So, case closed? Perhaps not. In November 2018, the University of Essex released Wave 8 of the Understanding Society survey. Understanding Society is a longitudinal household panel survey which interviews a random sample of the UK population annually on a range of different topics, including voting and party support. Like the BES, Understanding Society uses ‘gold standard’ methods. A key feature is its very large sample size (around 40,000 respondents at Wave 8). This is important for our purposes here, because the primary limitation of both the BES and the BSA is their comparatively small sample sizes for sub-group analysis. For the BES, the sample size for 18- to 24-year-olds in 2017 was just 109 using validated vote and 151 using self-reported vote, while for the BSA (which only has a self-report question) the sample size was just 162. These small samples make it difficult to statistically detect even quite large changes in turnout between elections (particularly when weights are applied, as this tends to reduce the effective sample size still further).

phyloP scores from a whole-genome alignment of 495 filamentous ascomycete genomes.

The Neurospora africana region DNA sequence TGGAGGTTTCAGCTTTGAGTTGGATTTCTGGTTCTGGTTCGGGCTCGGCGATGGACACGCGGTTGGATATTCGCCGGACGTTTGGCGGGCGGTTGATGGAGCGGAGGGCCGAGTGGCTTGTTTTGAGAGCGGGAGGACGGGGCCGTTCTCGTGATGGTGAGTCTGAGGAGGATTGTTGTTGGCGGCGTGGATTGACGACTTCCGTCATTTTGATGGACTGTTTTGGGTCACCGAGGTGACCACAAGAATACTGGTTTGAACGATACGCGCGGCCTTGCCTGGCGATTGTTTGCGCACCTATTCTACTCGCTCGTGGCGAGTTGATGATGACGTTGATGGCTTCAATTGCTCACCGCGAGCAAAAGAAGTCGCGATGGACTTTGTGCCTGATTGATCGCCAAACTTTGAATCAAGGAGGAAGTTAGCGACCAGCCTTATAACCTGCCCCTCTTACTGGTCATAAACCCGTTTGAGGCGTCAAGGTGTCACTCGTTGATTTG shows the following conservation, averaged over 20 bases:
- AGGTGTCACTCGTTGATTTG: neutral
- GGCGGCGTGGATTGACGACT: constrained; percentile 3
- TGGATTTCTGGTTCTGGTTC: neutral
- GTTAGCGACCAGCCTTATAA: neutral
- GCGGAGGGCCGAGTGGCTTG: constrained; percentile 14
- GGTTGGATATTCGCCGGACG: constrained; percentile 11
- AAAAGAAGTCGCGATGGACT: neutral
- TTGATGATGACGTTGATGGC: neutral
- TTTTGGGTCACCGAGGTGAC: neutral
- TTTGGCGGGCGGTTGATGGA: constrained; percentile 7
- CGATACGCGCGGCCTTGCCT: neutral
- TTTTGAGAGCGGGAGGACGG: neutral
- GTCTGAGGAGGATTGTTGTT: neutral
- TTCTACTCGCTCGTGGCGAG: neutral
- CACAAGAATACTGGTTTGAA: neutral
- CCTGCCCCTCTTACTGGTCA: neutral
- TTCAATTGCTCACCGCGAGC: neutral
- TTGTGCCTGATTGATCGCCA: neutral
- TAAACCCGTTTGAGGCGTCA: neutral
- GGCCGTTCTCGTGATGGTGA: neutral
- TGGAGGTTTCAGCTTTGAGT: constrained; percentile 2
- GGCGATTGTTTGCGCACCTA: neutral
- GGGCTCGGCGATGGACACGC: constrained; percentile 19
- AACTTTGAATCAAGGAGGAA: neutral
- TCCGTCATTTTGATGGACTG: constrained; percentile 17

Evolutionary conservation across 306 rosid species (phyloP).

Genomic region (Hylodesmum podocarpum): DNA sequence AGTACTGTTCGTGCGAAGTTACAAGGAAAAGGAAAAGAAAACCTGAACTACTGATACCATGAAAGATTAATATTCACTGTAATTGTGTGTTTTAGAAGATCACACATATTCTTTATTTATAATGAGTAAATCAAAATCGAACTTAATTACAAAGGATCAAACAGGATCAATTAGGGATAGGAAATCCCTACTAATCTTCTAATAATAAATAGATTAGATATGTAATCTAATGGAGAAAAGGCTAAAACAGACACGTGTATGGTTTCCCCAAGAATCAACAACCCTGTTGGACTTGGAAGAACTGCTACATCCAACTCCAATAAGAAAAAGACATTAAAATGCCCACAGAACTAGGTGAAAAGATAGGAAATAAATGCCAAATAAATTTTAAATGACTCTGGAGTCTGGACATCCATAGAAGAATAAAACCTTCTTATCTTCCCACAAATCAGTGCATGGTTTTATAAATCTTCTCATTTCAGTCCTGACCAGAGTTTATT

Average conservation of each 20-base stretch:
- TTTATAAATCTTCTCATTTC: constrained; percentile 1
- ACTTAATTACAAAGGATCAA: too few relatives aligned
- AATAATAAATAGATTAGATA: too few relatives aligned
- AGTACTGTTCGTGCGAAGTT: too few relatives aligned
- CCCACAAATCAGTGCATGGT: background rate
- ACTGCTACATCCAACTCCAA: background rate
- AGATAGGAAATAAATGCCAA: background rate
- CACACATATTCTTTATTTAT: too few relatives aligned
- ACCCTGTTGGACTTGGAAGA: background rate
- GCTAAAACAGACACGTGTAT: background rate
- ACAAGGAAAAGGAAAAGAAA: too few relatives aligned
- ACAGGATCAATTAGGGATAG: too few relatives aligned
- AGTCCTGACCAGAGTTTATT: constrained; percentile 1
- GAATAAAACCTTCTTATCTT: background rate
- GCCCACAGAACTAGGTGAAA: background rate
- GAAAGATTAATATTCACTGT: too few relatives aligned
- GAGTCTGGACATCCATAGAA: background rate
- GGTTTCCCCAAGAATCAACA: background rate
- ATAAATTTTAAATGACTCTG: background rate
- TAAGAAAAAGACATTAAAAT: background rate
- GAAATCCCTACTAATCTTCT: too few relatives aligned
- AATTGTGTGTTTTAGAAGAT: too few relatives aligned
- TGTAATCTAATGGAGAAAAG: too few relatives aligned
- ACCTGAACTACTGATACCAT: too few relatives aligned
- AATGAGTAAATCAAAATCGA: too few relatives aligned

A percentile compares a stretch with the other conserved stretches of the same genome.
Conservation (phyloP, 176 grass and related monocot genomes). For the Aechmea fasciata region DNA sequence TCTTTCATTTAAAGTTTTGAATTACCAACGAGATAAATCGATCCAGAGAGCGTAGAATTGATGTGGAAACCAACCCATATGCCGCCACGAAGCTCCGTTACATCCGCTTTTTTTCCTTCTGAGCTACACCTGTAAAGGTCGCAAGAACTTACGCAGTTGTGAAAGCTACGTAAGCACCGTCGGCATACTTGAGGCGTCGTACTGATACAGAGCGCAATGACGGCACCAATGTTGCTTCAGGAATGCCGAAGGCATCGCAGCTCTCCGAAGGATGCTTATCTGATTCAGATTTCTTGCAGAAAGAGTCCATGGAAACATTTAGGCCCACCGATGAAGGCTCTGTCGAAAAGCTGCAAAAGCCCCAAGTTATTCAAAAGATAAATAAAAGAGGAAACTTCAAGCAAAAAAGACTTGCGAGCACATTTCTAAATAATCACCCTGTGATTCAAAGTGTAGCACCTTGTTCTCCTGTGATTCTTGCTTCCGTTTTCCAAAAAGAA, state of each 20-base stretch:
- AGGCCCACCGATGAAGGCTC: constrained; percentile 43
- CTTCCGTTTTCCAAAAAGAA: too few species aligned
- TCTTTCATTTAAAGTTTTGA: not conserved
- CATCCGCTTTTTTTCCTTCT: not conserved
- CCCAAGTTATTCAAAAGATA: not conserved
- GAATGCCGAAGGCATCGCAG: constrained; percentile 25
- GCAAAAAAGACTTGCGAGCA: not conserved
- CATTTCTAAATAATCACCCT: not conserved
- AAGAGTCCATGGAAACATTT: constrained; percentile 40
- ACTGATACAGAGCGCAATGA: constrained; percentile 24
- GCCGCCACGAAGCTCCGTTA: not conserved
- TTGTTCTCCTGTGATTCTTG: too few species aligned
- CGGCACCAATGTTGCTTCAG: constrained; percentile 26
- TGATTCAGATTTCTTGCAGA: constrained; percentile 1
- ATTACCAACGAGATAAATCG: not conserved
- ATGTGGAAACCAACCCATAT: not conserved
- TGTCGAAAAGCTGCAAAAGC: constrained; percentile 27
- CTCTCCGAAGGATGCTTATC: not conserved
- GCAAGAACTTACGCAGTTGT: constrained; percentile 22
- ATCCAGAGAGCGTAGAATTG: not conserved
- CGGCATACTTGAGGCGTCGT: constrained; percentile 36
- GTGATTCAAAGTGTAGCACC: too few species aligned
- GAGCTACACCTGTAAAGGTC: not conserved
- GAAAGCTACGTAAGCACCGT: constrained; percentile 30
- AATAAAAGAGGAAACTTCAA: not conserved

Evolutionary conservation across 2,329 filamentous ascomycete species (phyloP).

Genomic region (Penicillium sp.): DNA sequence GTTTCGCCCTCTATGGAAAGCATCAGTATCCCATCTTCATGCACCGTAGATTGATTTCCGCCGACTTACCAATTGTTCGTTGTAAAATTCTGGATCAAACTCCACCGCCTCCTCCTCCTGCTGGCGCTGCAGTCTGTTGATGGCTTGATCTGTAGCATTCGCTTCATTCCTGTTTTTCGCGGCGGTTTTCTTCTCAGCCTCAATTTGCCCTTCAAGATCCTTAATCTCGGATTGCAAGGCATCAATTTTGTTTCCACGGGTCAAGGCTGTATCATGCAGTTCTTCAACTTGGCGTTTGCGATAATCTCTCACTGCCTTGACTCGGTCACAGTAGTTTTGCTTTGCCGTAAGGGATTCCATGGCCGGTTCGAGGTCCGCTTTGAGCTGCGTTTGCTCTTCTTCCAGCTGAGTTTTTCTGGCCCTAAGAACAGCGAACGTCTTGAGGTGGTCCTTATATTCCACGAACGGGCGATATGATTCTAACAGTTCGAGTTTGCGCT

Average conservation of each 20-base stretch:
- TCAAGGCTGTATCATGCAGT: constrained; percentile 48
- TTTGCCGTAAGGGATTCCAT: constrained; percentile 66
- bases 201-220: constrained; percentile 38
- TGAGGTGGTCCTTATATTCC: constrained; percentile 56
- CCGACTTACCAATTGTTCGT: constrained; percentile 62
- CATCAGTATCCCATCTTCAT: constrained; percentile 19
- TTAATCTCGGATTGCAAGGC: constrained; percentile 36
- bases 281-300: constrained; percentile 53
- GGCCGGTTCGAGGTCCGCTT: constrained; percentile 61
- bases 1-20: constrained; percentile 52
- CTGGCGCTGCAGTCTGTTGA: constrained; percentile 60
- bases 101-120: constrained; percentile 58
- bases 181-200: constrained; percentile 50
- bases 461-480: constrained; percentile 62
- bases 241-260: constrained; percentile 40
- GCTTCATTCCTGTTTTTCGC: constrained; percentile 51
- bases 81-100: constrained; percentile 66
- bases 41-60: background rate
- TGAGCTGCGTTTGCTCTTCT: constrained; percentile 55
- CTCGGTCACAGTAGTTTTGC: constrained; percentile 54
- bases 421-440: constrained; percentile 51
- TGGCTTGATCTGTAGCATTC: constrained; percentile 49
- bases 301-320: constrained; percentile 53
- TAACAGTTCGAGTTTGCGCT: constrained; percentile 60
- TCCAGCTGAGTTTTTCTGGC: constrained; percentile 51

In Waves 2, 7, and 8 of Understanding Society respondents were asked whether they had voted in the most recent election and, if they had, which party they voted for (corresponding to the 2010, 2015 and 2017 general elections, respectively). The number of 18 to 24 year olds was 1,897 in Wave 2, 1,363 in Wave 7, and 919 in Wave 8. (These are the sample sizes for respondents who were asked the turnout question and provided a valid answer. The full sample sizes for this age group are larger. The sample size is lower in Wave 8 partly due to attrition and partly because some respondents were interviewed before the election, so were not asked whether they voted.) These larger sample sizes make it possible to assess the evidence for change in turnout among young people at a higher degree of granularity than has been possible to date.